Overview, details to follow in a later post
Previous post processing (PP) tutorial overview posts –
- PP Tutorial Software Background
- PP Tutorial, Part 1
- Part 2, A quick end-to-end overview
- Part 2 – Overview, White Balance
- Part 2 – Overview, Shadow/Highlight Recovery
- Part 2 – Overview, Color Contrast Range Adjustment
Here, we’re looking at step #4 in the following sequence of PP adjustments
- White Balance
- Highlight & Shadow Recovery
- Color Contrast
(click any image to enlarge)
To review the results of the previous three steps, here are the images beginning with the original capture and ending with color contrast adjustment
Our image as captured in-camera (RAW),
followed by the next image which shows the effect of a PP white balance (WB) adjustment,
followed by the next image which shows the effect of a PP shadow/highlight recovery,
and finally, the results of the Color Contrast adjustment step –
This brings us to the final step in what I consider to be “Basic Post-processing”. Depending on the image and our “artistic vision” more steps may follow but the previous three plus today’s topic, Tonal Contrast adjustments, make up the basic set.
Color Contrast adjustments, discussed in the previous post, are use to add life to dull or flat images. Now we’ll look at another “contrast” adjustment, Tonal Contrast, that has the same goal.
We’ll explore different ways to improve tonal contrast in future posts. In this overview series, however, we’re mainly interested in seeing the effects of various adjustments on images. I will use the Tonal Contrast filter in Nik Software’s Color Efex Pro 3 to demonstrate. This filter allows us to increase (or decrease) contrast separately for highlights, midtones, and shadows as shown in this adjustment window (shown with default settings) –
Let’s look at several possible outcomes starting with our current image as it looked after the previous three adjustment steps. (Click any image to enlarge it.)
Image after WB, Highlight/Shadow, Color Contrast >>
The default Tonal Contrast settings give us this following image. The image has much more detail due to the increase in tonal contrast – a little too much for me.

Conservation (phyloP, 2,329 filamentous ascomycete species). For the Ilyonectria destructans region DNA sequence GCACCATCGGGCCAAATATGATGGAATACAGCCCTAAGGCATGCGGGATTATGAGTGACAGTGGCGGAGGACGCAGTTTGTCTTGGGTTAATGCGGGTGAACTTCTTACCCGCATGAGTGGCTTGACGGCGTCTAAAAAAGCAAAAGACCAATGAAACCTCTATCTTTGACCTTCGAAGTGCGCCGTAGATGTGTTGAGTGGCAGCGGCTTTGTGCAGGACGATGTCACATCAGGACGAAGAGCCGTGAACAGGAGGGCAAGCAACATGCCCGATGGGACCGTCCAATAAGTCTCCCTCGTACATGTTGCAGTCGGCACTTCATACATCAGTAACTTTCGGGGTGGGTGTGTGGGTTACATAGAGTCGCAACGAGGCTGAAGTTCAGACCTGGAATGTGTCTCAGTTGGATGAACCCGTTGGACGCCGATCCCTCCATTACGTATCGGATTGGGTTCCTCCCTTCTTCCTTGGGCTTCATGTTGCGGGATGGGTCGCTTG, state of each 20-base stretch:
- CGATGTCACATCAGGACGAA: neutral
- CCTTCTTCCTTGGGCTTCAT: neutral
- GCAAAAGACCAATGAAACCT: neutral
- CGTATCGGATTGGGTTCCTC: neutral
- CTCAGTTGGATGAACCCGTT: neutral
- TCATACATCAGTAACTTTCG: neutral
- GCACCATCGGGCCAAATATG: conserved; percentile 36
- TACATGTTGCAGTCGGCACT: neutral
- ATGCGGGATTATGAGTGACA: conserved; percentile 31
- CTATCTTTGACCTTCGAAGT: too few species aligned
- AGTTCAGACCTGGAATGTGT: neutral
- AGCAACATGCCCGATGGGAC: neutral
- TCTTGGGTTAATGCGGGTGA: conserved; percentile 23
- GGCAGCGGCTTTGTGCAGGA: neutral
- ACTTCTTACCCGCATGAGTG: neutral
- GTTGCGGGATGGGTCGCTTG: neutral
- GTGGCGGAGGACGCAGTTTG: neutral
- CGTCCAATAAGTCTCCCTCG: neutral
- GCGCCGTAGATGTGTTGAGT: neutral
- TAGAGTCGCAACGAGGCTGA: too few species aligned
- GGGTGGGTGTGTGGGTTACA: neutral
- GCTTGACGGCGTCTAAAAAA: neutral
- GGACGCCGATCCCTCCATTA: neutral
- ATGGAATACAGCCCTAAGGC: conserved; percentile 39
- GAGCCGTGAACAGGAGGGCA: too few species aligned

Just to demonstrate the effect of different settings, the next three images will demonstrate adjusting just the highlight tonal contrast while leaving the midtones and shadows at the default increase value. I’ve chosen the highlights because the effect is easily seen in the stream. First – increase the contrast to the maximum >>
Next, reduce the highlight contrast setting to zero – that is, no change in highlight contrast from our starting image, but everything else is still increased by the default amount of 30% of maximum (max is arbitrary. We could apply this filter multiple times if we wanted.) >>
Last, the highlight contrast is set to its minimum value, which actually reduces the highlight contrast giving a smoothing effect to the stream as shown in the next image.
The following image is the end of the road based on my taste – plus I’m getting tired. The highlight and midtone sliders were left at the default values of 30. A problem area, from the start, was the darkness and lack of detail in the upper right. To compensate I increased the tonal contrasts for shadows to 60 (double the default value) to deal with this area – and the shadow contrast in the lower left rocks, as well. Overall, the effect was too strong as I noted at the beginning about the default settings so I used the Opacity slider to reduce the overall strength to 50% of the original default value – when in doubt, less is more. And – this is what we get.
I made one final tweak and used the CEP3 Lighten/Darken Center filter to darken the edges very slightly. If you compare the resulting image with the one above you may not even see the difference.
To complete this long “brief overview” here is the comparison between the original and final images. Lots of small adjustments add up to a big overall change.
One nice NX2 feature is the ability to save entire sets of adjustments – like the set of five used in this tutorial. Once saved it can be recalled to make the same (or similar) changes to other images. The changes are not destructive – that is, the original images is not changed but, instead, a complete record of the adjustments made to it are saved separately within the file. I can come back to any image at any time and modify, add, delete adjustments to my heart’s content just as if I were starting from scratch.